Solutions' document at:
In the initial example, we have accessed the table of contents page of a current
issue of the Lancet via the Elsevier Science – Science Direct website. From
this page, you can access PDF files, Email Articles or Download PDFs plus, if
you click on the Title, you access the html version of the article that will be
'read' by your Web Browser.
Note: in most cases, the HINARI Partner Publishers will have similar options for
obtaining a copy of the full-text article.
We have accessed the HTML/full-text version of the article that is
displayed by the Web browser. Also from this page, you can go to the
PDF version or the E-mail Article option.
The E-mail Article option will include a link to the article but not the full
text. You will view messages such as:
“If you have a User Name & Password, you may already have access to this article. Please
login below' and 'If you do not have a User Name and Password, click the 'Register to
Purchase' button below to purchase this article.” (To access the full-text of this article, you
will need to LOGIN to HINARI and locate the required issue from the A-Z 'Find journals by
title' list.)
Note: The HTML version will include the hypertext links to footnotes
and other articles and you can copy/paste from this option. The PDF
version appears similar to a print copy. Once downloaded, you cannot
copy/paste from this option.
We have accessed the PDF version of the editorial titled Essential
medicines pricing-reform needed. There are two useful options for
obtaining a copy of this article:
1) Print (click to print this PDF file or pages from it)
2) Save (click to save this article to your computer or another location)
We have clicked on the Print
option and, in this case, the
commands for a Canon
IP1600 printer appear.
We have chosen the Save option. We have been directed
to the hard drive of the computer (c:documents/HINARI/).
Another option would be to send the file to a flash drive or
floppy disk that you have inserted into the computer. In
either case, you will be able to save the PDF file and view
the article at another time using Adobe Reader software..
We now will view some 'problems' when attempting to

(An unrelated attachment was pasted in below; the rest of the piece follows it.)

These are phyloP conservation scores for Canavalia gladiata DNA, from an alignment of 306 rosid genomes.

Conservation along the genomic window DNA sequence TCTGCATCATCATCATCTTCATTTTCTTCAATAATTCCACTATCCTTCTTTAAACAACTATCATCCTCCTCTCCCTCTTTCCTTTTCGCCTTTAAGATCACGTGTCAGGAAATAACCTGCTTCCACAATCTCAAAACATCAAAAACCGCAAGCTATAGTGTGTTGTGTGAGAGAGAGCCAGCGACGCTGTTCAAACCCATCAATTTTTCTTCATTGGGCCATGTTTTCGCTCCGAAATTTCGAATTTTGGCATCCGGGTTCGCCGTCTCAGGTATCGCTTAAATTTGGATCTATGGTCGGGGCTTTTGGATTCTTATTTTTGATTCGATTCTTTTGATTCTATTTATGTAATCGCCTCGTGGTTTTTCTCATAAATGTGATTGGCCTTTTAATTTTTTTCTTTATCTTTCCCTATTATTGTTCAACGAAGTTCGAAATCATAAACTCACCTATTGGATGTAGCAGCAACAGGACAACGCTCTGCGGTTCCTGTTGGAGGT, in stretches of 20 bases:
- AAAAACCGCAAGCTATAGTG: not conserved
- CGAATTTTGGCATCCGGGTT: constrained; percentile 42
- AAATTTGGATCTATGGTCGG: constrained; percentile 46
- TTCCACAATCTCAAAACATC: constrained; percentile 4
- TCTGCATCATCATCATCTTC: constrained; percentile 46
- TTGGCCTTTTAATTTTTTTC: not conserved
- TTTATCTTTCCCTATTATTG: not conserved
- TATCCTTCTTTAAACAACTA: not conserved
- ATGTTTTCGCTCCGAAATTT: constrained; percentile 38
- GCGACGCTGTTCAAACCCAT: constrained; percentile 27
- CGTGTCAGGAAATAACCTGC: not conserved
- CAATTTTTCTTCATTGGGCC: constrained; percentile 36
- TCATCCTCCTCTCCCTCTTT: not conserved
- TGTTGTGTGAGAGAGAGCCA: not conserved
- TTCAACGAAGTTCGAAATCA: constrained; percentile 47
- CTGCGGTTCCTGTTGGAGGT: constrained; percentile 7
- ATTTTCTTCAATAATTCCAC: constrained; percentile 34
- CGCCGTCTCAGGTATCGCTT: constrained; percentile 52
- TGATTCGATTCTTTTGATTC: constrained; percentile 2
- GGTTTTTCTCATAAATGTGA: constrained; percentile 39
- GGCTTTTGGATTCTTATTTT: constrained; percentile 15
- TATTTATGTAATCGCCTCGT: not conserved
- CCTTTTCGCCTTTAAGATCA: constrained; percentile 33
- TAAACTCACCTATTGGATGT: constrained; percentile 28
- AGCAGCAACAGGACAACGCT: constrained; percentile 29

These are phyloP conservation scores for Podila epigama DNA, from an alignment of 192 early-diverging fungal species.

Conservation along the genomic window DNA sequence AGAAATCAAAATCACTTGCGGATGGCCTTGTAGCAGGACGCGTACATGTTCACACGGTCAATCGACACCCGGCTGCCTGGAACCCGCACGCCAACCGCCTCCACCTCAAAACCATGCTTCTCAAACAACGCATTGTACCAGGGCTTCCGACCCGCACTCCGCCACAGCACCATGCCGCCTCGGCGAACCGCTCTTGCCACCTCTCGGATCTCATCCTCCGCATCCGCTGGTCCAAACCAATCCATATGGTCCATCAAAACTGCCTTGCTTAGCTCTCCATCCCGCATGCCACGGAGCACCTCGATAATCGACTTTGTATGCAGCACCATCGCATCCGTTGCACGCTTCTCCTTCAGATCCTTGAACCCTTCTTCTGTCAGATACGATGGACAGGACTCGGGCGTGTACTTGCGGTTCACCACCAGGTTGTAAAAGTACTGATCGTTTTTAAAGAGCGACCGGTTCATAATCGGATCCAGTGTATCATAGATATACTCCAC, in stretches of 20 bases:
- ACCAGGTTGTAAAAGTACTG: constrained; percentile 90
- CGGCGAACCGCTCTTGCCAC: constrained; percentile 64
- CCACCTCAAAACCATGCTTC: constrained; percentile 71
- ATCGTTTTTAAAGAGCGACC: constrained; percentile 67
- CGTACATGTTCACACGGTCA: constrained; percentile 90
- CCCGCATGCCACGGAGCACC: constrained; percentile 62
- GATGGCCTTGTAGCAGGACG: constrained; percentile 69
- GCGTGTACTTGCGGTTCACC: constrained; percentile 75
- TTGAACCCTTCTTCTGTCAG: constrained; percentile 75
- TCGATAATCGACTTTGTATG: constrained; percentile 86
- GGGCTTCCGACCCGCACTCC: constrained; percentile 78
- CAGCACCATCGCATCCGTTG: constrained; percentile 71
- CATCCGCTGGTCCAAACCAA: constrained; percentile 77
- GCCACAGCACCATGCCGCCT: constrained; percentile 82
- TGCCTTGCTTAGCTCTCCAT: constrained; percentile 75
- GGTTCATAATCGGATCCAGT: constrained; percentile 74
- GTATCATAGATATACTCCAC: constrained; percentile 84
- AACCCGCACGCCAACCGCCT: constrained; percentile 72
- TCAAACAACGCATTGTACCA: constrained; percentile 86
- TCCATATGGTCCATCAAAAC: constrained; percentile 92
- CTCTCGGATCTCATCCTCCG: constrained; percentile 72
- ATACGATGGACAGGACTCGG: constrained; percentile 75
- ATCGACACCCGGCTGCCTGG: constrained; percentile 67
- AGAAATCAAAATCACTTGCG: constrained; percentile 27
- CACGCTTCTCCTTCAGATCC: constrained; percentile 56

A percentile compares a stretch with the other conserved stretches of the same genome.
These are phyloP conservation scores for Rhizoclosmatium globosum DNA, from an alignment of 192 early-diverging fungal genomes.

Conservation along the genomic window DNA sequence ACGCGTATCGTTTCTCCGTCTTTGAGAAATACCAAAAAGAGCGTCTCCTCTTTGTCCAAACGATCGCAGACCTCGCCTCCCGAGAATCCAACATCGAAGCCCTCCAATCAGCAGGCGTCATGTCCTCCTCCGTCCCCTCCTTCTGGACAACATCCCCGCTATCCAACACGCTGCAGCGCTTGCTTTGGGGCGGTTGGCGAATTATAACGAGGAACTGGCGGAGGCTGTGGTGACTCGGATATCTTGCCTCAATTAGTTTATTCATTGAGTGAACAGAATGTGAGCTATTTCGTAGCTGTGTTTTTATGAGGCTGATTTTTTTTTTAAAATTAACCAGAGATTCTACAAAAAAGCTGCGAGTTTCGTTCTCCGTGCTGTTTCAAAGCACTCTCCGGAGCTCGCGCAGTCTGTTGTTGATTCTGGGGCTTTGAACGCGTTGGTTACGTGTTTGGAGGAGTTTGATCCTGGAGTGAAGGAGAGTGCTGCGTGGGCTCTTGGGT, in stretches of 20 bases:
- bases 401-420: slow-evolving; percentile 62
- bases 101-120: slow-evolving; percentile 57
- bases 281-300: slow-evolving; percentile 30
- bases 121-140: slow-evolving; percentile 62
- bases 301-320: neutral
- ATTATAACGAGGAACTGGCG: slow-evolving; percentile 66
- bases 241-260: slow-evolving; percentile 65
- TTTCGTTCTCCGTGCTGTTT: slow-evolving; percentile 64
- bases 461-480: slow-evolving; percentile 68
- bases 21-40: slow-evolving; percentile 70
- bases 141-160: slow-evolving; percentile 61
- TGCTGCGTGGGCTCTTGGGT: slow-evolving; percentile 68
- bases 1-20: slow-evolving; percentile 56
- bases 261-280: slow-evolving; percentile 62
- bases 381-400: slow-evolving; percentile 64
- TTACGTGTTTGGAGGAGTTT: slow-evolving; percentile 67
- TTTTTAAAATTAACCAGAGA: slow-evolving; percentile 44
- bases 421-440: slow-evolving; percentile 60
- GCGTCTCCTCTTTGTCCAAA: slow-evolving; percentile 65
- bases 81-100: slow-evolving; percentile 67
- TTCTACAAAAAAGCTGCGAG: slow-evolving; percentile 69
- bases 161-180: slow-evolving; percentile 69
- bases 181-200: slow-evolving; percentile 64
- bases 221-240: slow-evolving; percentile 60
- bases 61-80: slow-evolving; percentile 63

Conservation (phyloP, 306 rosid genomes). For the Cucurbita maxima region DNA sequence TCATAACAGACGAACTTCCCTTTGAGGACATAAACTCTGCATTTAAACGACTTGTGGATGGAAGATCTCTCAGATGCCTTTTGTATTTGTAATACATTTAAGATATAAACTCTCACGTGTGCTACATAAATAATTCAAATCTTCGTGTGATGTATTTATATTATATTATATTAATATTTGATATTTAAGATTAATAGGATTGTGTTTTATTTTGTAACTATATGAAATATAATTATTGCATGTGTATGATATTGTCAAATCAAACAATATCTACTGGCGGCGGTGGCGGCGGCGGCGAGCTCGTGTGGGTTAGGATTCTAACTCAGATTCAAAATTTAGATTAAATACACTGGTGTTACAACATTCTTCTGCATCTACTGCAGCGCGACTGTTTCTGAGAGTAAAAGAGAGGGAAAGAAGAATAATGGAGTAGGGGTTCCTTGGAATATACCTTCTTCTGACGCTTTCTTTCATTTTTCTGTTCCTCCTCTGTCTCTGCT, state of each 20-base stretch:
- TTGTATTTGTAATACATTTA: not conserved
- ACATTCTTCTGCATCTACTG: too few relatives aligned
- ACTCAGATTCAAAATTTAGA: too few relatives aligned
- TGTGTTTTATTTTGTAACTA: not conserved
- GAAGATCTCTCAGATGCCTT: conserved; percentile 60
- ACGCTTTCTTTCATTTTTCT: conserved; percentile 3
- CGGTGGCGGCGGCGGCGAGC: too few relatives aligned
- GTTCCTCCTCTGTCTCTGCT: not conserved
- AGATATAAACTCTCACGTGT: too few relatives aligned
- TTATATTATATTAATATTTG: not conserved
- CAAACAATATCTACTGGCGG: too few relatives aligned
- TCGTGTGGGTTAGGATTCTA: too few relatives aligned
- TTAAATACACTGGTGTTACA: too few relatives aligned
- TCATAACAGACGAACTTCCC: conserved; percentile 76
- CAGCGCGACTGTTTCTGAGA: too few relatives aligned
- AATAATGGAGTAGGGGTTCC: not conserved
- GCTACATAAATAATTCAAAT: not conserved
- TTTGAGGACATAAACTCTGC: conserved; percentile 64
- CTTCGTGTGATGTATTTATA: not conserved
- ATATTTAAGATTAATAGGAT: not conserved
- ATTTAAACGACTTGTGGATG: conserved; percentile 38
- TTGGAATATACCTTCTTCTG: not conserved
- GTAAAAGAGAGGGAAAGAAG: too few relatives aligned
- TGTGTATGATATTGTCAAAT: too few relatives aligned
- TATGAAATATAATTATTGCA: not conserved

obtain a copy of an article plus discuss several options.
In Nature, we have accessed an editorial titled 'Science
Restored.' You can note the similar functions:
1) Download PDF
2) Send to a friend
Reminder – the Send to a friend option will not result in
access to the fulltext article.
We have attempted to access the PDF file and have
come up with a blank page. Plus there appear to be
no options/button to return to`the previous page.
What options do we have since we cannot access
the PDF file in order to print it?
We have two ways to return to the article:
1) hold down the ALT key and click on the left arrow key
2) return to HINARI via one of the tabs in Web browser. By displaying
the History function, we can see the link to the PDF file (457511b.pdf)
and also the HTML/full-text article (Science restored:Article:Nature).
Either way, we should be able to return to the article in Nature and
'save' it using the other options.
We now will look at an article from the
Press American Journal of
Epidemiology that is included in the 'Free
Access to Developing Economies' list.
We have accessed a recent volume of the
American Journal of Epidemiology. Note
that there is a FREE Full Text (PDF) option
for copying the article. We now will discuss
'emergency' options for WHEN the PDF file
cannot be opened and copied.
One of the options is to create a screen capture of the
text from what is displayed by the Web browser. This
example has been transferred to a MS Word
document. To obtain the complete article, you will
need to make a number of screen captures. Also the
blue hypertext links will not function.
You can create a screen capture by clicking on the
Print Screen key while viewing the webpage of the
journal. Then paste (edit/paste or control/v) the
material into a Word Processing document or NotePad
and save the file on your computer or flash drive.
In this final 'emergency' option starting from what is displayed by the
Web browser, we have highlighted (click left mouse cursor and, to
include the text, drag the mouse over the document). The material will
become highlighted in blue and can be copied (edit/copy or control/c).
Again, you will have to repeat the process several times. This method
can result in extra material being copied .
To save the highlighted material, again paste (edit/paste or control/v) the material
into a Word Processing or NotePad file and save the document to your computer or
flash drive.
Remember that these two 'copying emergencies' methods are used when the
publisher's options (save, print or email) are not available. Reminder - If you cannot
'access' a full-text article, see the 'Access Problems and Solutions' document at:
Updated: 11 2009